Only a natural disaster could prevent interest rates from climbing
Phew! The gloomy sequence of depressing economic data became a touch lighter with the news that inflation was "only" 4% and the trade gap has narrowed sharply.
The good news was only somewhat deflated by a report from the British Retail Consortium that sales were down nearly 2% year-on-year. So a squeeze on living standards, yes, but might the further squeeze from higher interest rates be postponed a few months?
Probably not. The financial markets have indeed taken the view that the rise in rates they had been expecting to come in May might come through a bit later.
There are four powerful reasons to expect that the first rate rise will come after the May meeting of the Bank of England's Monetary Policy committee and really only one significant reason why it might not - four weddings and a funeral, you might say.
Inflation is still way above the target range; it seems set to climb further later in the year; a modest rise in rates would not hit the economy hard if at all; and the balance of evidence is that the economy is growing again. A word about each.
The remit of the Bank of England is to maintain CPI inflation close to 2% in the long-term. It has failed, performing significantly worse than either the US Federal Reserve or the European Central Bank.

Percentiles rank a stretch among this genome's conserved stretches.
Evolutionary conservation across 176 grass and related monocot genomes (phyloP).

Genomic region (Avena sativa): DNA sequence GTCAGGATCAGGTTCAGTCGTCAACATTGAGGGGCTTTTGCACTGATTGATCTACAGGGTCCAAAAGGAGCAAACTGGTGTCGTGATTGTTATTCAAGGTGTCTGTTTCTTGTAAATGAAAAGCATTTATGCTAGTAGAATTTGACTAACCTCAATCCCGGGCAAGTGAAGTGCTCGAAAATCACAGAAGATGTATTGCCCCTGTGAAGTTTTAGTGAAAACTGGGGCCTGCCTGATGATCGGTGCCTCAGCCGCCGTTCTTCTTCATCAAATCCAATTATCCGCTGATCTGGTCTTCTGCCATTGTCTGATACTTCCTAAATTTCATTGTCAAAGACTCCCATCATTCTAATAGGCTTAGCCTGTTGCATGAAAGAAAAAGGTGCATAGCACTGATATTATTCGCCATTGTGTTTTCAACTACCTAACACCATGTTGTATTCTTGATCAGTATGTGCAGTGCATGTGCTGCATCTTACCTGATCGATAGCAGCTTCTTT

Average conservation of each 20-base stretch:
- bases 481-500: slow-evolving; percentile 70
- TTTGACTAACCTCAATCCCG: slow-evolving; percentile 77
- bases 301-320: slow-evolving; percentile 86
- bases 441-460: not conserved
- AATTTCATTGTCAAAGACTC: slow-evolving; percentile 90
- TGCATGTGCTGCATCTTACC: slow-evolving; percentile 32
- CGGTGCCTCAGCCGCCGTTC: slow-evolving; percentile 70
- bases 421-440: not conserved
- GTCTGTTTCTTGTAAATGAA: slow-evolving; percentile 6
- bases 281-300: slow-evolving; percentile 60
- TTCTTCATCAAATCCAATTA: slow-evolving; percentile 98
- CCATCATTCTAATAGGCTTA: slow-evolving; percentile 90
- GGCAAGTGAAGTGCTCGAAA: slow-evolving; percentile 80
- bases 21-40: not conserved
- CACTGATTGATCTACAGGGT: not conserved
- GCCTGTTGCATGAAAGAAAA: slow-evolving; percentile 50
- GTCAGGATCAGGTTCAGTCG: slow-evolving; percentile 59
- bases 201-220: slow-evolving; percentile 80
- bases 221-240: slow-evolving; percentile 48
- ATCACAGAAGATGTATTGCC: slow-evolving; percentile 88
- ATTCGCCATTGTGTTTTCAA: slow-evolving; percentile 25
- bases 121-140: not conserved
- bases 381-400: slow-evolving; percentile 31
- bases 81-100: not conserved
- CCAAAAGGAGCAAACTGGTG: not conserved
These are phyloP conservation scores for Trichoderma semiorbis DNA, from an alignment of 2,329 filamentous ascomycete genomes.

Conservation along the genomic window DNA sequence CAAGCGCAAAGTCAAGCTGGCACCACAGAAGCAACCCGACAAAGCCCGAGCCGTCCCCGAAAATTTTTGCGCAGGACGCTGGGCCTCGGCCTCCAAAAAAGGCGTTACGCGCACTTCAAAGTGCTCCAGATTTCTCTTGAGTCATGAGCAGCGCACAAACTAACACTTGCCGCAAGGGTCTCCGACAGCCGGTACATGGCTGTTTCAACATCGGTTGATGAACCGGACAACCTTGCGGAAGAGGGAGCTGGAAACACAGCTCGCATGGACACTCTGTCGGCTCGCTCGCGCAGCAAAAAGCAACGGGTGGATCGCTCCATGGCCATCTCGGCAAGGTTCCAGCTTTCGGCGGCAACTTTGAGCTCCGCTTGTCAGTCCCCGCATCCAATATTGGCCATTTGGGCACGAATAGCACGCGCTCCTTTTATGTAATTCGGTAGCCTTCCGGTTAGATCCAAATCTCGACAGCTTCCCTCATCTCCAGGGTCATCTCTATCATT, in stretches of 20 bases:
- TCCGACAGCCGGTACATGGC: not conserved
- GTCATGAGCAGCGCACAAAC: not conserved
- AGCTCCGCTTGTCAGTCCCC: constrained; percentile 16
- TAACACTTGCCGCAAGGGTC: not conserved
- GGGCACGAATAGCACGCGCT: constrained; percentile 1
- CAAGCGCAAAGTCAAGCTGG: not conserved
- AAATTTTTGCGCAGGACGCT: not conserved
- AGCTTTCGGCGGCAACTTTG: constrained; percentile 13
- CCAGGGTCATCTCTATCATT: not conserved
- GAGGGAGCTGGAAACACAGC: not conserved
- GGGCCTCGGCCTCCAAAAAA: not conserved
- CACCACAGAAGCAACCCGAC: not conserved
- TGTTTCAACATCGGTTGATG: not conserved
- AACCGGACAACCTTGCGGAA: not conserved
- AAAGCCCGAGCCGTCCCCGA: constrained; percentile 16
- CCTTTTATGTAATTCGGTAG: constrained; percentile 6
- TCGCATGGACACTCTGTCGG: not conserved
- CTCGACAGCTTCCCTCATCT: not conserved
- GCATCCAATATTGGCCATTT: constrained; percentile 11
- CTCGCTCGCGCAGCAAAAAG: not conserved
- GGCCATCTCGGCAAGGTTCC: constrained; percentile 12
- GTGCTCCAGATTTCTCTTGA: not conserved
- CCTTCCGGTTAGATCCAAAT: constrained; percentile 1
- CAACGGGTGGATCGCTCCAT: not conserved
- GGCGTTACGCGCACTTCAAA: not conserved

It would be nice to think that inflation will come down of its own accord but it is hard to be confident.
A number of reasons for the decline in inflation last month were temporary, such as lower airline fares and cheaper food in supermarkets.
Maybe the oil price will ease off in the coming months, maybe most of the pass-through of that VAT rise has happened, maybe, maybe ... the harsh truth remains that most economists expect worse inflation numbers through the summer, not better.
Would a rise in rates really hit the economy? The conventional headline view is it would, but borrowers seem able to make more noise than savers. Assuming deposit rates reflect increased official rates, something like half the money taken out of the economy comes straight back and it may well be that savers are waiting for higher rates before feeling confident to start spending again.
The fourth "wedding" is that the economy does appear to be growing all right. Support for that comes from the trade figures, which show strong exports of both goods and services.
That leads to the potential funeral: there could be some unexpected bad news in the pipeline, either on the economy or internationally. Shocks, by definition, are unexpected and the world has had more than its fair share in recent months.
If there is some adverse shock between now and May, then the rise in rates may well be postponed, perhaps by three months. But then the subsequent rises might have to be greater.
Shocks, by definition, are unexpected and the world has had its fair share